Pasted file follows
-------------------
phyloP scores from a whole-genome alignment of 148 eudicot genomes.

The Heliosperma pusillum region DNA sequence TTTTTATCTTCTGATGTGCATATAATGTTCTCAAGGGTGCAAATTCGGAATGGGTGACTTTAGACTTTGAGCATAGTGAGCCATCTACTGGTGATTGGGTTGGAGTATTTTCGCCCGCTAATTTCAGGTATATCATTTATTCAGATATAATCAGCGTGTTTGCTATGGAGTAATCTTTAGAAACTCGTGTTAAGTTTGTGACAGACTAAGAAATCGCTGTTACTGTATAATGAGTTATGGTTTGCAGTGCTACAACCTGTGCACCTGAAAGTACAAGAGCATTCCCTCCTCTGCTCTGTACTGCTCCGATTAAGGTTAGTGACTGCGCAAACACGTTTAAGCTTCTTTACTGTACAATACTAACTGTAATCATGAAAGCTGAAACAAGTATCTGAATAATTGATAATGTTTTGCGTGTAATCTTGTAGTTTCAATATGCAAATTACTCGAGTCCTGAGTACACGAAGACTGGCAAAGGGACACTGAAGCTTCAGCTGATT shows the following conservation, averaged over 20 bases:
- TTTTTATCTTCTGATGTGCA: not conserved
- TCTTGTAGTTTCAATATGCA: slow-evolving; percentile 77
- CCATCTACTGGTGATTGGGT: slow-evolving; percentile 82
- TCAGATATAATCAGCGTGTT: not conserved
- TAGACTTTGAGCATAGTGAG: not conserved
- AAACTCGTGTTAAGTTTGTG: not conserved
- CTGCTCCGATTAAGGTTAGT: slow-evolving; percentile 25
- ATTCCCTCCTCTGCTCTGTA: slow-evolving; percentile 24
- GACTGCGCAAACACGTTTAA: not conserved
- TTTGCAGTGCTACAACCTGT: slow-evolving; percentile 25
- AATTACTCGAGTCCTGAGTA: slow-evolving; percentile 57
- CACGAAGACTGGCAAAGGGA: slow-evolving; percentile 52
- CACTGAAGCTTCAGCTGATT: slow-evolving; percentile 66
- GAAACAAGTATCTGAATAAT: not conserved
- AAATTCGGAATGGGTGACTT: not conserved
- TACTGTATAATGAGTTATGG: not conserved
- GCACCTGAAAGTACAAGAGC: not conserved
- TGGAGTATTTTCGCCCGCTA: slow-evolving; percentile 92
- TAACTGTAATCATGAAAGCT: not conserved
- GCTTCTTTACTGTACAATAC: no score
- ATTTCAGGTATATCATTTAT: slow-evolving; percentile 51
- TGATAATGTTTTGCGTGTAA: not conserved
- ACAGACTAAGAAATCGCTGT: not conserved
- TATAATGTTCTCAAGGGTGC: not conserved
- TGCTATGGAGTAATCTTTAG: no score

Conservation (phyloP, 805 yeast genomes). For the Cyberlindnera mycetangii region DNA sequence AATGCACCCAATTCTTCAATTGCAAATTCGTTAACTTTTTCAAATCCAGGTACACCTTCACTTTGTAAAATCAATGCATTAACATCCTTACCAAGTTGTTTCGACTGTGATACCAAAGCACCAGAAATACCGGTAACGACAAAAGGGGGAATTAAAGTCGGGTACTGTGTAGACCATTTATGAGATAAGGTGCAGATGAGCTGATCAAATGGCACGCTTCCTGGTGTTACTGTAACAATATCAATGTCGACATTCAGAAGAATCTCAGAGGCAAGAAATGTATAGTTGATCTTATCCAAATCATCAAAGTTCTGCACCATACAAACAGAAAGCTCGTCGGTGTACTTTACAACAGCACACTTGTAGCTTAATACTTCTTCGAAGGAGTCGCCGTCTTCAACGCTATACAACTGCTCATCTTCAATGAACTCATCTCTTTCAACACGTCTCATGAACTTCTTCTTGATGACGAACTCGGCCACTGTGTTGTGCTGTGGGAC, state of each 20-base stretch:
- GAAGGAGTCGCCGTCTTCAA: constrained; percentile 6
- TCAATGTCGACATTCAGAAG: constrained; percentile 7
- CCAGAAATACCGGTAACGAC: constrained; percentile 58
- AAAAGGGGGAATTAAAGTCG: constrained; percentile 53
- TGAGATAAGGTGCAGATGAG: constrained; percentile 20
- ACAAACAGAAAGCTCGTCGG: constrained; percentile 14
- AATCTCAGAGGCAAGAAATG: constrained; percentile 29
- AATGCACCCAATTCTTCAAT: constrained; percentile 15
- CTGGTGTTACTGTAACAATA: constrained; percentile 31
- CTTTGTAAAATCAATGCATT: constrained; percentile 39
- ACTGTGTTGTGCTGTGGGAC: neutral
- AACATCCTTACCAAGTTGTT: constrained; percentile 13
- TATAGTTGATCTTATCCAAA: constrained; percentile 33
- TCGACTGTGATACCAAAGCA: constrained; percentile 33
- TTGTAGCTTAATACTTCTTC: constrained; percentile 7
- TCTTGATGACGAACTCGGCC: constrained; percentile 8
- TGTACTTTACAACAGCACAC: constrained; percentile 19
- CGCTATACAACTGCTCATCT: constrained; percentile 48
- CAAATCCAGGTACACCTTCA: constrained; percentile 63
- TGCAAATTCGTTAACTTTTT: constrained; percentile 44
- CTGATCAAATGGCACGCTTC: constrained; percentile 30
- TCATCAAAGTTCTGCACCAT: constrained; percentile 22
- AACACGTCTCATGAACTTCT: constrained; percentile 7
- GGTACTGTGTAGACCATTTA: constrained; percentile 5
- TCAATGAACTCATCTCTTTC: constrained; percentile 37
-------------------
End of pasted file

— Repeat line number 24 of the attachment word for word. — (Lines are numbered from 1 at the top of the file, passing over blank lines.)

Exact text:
- TGATAATGTTTTGCGTGTAA: not conserved